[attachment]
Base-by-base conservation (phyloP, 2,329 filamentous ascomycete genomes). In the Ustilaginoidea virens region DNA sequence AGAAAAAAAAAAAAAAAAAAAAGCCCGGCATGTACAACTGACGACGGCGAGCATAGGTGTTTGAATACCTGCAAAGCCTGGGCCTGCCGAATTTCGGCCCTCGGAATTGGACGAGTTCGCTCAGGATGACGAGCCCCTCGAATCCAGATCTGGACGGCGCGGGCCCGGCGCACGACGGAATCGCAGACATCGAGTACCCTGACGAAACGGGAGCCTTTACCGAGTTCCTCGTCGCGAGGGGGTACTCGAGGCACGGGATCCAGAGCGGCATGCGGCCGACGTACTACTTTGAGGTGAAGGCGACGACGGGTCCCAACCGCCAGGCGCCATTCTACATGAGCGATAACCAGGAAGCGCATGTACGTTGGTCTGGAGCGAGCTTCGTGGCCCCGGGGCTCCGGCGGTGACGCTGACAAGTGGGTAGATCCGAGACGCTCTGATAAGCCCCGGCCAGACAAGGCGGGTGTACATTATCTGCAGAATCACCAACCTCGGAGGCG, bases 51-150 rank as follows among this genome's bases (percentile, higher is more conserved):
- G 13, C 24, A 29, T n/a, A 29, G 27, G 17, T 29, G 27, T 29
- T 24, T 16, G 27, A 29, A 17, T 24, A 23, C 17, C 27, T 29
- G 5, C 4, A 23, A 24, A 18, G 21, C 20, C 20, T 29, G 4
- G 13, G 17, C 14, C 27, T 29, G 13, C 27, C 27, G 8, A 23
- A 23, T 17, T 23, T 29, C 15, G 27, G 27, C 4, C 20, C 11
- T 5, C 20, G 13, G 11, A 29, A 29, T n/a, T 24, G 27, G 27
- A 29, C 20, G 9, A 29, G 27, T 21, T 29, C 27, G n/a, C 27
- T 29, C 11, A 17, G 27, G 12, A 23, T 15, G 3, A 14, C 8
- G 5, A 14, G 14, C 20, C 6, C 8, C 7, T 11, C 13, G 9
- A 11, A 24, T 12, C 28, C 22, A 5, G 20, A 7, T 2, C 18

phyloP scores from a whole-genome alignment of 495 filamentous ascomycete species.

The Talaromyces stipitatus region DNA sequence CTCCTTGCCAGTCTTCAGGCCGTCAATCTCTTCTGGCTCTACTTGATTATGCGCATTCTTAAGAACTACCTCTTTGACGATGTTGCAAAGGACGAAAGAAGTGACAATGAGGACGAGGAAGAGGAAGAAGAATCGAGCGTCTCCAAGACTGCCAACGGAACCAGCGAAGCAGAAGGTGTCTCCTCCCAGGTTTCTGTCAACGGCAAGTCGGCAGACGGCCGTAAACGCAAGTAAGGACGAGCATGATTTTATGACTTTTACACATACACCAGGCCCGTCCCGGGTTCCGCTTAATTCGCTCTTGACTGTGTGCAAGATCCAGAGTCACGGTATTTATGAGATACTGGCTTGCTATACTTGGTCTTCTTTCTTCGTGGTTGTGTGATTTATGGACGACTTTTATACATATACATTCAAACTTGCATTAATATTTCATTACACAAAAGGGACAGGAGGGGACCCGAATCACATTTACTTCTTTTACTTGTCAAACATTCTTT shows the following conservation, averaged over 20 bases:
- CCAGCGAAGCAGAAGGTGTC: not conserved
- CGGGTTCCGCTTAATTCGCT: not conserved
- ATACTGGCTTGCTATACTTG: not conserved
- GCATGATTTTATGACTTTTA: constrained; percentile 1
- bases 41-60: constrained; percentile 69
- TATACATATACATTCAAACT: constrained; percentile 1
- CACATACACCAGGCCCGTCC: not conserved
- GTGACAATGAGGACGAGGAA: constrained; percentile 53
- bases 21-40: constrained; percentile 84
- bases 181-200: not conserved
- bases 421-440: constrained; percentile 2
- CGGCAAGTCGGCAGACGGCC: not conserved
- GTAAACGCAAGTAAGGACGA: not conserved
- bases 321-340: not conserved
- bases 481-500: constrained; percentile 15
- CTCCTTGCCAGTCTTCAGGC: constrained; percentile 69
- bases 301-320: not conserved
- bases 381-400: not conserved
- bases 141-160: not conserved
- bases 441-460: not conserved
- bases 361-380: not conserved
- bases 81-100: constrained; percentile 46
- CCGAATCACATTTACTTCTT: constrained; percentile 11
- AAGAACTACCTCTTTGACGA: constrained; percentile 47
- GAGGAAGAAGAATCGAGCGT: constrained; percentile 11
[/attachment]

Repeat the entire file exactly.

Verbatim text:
Base-by-base conservation (phyloP, 2,329 filamentous ascomycete genomes). In the Ustilaginoidea virens region DNA sequence AGAAAAAAAAAAAAAAAAAAAAGCCCGGCATGTACAACTGACGACGGCGAGCATAGGTGTTTGAATACCTGCAAAGCCTGGGCCTGCCGAATTTCGGCCCTCGGAATTGGACGAGTTCGCTCAGGATGACGAGCCCCTCGAATCCAGATCTGGACGGCGCGGGCCCGGCGCACGACGGAATCGCAGACATCGAGTACCCTGACGAAACGGGAGCCTTTACCGAGTTCCTCGTCGCGAGGGGGTACTCGAGGCACGGGATCCAGAGCGGCATGCGGCCGACGTACTACTTTGAGGTGAAGGCGACGACGGGTCCCAACCGCCAGGCGCCATTCTACATGAGCGATAACCAGGAAGCGCATGTACGTTGGTCTGGAGCGAGCTTCGTGGCCCCGGGGCTCCGGCGGTGACGCTGACAAGTGGGTAGATCCGAGACGCTCTGATAAGCCCCGGCCAGACAAGGCGGGTGTACATTATCTGCAGAATCACCAACCTCGGAGGCG, bases 51-150 rank as follows among this genome's bases (percentile, higher is more conserved):
- G 13, C 24, A 29, T n/a, A 29, G 27, G 17, T 29, G 27, T 29
- T 24, T 16, G 27, A 29, A 17, T 24, A 23, C 17, C 27, T 29
- G 5, C 4, A 23, A 24, A 18, G 21, C 20, C 20, T 29, G 4
- G 13, G 17, C 14, C 27, T 29, G 13, C 27, C 27, G 8, A 23
- A 23, T 17, T 23, T 29, C 15, G 27, G 27, C 4, C 20, C 11
- T 5, C 20, G 13, G 11, A 29, A 29, T n/a, T 24, G 27, G 27
- A 29, C 20, G 9, A 29, G 27, T 21, T 29, C 27, G n/a, C 27
- T 29, C 11, A 17, G 27, G 12, A 23, T 15, G 3, A 14, C 8
- G 5, A 14, G 14, C 20, C 6, C 8, C 7, T 11, C 13, G 9
- A 11, A 24, T 12, C 28, C 22, A 5, G 20, A 7, T 2, C 18

phyloP scores from a whole-genome alignment of 495 filamentous ascomycete species.

The Talaromyces stipitatus region DNA sequence CTCCTTGCCAGTCTTCAGGCCGTCAATCTCTTCTGGCTCTACTTGATTATGCGCATTCTTAAGAACTACCTCTTTGACGATGTTGCAAAGGACGAAAGAAGTGACAATGAGGACGAGGAAGAGGAAGAAGAATCGAGCGTCTCCAAGACTGCCAACGGAACCAGCGAAGCAGAAGGTGTCTCCTCCCAGGTTTCTGTCAACGGCAAGTCGGCAGACGGCCGTAAACGCAAGTAAGGACGAGCATGATTTTATGACTTTTACACATACACCAGGCCCGTCCCGGGTTCCGCTTAATTCGCTCTTGACTGTGTGCAAGATCCAGAGTCACGGTATTTATGAGATACTGGCTTGCTATACTTGGTCTTCTTTCTTCGTGGTTGTGTGATTTATGGACGACTTTTATACATATACATTCAAACTTGCATTAATATTTCATTACACAAAAGGGACAGGAGGGGACCCGAATCACATTTACTTCTTTTACTTGTCAAACATTCTTT shows the following conservation, averaged over 20 bases:
- CCAGCGAAGCAGAAGGTGTC: not conserved
- CGGGTTCCGCTTAATTCGCT: not conserved
- ATACTGGCTTGCTATACTTG: not conserved
- GCATGATTTTATGACTTTTA: constrained; percentile 1
- bases 41-60: constrained; percentile 69
- TATACATATACATTCAAACT: constrained; percentile 1
- CACATACACCAGGCCCGTCC: not conserved
- GTGACAATGAGGACGAGGAA: constrained; percentile 53
- bases 21-40: constrained; percentile 84
- bases 181-200: not conserved
- bases 421-440: constrained; percentile 2
- CGGCAAGTCGGCAGACGGCC: not conserved
- GTAAACGCAAGTAAGGACGA: not conserved
- bases 321-340: not conserved
- bases 481-500: constrained; percentile 15
- CTCCTTGCCAGTCTTCAGGC: constrained; percentile 69
- bases 301-320: not conserved
- bases 381-400: not conserved
- bases 141-160: not conserved
- bases 441-460: not conserved
- bases 361-380: not conserved
- bases 81-100: constrained; percentile 46
- CCGAATCACATTTACTTCTT: constrained; percentile 11
- AAGAACTACCTCTTTGACGA: constrained; percentile 47
- GAGGAAGAAGAATCGAGCGT: constrained; percentile 11